The Greek tragedies are based on parts of mythological cycles that would have been known to their audiences. In the case of Sophocles' Antigone, the story of the curse on the Theban house was a familiar one, as was both the outcome of the play and the back story.
In another play by Sophocles, Oedipus Rex, we learn of the events immediately preceding those described in Antigone. Because Laius heard his son was to kill his father, when Jocasta, his wife bore a child the baby was sent away to be exposed on a hillside. Instead, the child, Oedipus, survived, and not knowing his own identity returned to Thebes and accidentally killed his father and married his mother Jocasta. When it is discovered that Jocasta is indeed the mother of Oedipus, she kills herself. Oedipus blinds himself leaves Thebes. All this occurs before the dramatic time of the play Antigone.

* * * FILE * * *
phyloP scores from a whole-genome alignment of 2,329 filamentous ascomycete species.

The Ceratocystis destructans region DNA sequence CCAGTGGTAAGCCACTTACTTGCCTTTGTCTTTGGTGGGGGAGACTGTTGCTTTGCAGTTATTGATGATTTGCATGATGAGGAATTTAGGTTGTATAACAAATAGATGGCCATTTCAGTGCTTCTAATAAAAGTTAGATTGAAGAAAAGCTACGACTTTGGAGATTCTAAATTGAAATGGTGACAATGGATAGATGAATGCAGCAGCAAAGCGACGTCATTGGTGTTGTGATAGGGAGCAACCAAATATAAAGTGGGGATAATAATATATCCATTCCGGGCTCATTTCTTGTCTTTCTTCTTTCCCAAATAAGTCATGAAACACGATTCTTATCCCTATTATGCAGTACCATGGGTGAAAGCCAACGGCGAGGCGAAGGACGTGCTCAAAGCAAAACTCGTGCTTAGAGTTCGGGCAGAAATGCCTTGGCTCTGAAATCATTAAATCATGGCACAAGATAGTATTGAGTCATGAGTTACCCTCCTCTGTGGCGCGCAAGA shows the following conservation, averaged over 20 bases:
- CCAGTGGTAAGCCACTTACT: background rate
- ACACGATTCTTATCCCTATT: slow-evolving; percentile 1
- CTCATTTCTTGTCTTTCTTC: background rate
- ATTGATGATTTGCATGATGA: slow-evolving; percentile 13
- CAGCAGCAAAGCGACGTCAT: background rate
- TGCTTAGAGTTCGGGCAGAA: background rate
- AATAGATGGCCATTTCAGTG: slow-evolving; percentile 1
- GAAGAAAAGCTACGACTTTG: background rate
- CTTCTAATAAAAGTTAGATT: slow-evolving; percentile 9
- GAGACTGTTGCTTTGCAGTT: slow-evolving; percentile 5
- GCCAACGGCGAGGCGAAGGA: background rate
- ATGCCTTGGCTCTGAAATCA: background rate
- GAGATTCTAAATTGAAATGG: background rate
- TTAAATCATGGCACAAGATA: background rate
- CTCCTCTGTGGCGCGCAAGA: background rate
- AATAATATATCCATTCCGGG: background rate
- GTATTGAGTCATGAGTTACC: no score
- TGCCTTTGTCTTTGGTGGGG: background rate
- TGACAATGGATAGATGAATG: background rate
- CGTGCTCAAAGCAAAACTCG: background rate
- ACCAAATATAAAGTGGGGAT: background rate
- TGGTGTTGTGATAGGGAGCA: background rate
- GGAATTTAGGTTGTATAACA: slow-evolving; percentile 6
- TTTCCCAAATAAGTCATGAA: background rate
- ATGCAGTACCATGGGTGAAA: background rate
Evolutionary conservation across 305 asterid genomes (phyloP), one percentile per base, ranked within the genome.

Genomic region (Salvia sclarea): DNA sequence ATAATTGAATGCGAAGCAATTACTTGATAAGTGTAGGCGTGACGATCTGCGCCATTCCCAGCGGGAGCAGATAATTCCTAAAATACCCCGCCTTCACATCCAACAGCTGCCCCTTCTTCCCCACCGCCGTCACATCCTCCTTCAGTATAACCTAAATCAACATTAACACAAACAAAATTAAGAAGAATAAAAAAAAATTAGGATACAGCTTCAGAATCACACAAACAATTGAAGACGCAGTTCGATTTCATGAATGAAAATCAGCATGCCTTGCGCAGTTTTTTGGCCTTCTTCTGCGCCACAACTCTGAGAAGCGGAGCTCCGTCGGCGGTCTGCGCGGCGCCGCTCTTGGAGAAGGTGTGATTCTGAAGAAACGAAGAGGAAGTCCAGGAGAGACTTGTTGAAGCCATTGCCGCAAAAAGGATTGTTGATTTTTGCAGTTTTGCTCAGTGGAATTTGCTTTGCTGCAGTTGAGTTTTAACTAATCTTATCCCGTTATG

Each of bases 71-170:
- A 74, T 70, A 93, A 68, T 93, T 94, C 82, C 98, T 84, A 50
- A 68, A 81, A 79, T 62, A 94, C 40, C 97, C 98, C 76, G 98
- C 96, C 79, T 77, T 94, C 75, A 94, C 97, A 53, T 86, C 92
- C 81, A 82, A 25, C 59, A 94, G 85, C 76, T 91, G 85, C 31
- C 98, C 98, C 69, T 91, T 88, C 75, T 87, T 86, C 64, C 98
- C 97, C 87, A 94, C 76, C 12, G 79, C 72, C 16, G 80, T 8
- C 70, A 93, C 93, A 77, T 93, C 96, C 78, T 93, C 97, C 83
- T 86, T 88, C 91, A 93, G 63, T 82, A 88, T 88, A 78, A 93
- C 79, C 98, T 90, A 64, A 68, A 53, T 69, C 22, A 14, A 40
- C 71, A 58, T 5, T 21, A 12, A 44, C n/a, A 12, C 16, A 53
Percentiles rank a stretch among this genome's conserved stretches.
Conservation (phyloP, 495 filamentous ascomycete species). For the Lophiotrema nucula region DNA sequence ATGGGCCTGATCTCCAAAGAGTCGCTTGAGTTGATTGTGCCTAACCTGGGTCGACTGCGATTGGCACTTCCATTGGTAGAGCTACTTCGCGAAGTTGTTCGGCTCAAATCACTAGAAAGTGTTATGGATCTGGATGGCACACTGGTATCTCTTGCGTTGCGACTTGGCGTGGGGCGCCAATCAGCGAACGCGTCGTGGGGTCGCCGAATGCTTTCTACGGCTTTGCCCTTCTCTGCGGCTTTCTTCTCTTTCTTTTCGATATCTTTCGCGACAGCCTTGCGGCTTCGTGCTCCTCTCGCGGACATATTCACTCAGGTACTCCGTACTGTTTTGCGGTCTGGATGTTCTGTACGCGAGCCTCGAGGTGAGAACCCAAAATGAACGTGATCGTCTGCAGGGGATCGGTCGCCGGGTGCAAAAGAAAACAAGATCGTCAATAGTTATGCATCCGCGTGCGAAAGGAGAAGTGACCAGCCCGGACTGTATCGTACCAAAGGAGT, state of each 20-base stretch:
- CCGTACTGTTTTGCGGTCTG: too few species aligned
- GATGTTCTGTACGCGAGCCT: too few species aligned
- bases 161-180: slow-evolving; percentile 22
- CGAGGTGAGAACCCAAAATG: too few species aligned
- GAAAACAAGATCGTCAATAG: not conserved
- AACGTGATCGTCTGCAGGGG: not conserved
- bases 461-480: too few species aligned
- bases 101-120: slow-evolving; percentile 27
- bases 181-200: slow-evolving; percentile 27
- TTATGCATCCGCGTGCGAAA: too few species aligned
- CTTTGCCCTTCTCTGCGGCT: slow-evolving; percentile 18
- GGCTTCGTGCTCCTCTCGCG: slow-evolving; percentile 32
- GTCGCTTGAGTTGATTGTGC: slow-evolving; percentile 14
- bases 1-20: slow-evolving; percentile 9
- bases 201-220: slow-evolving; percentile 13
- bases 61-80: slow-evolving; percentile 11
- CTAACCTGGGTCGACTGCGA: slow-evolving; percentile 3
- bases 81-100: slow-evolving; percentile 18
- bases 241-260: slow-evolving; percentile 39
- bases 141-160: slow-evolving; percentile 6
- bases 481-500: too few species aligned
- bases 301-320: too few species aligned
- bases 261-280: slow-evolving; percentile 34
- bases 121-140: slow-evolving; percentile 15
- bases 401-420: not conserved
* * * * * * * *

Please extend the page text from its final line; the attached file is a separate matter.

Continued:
Creon is Jocasta's brother and Antigone and Ismene are her daughters.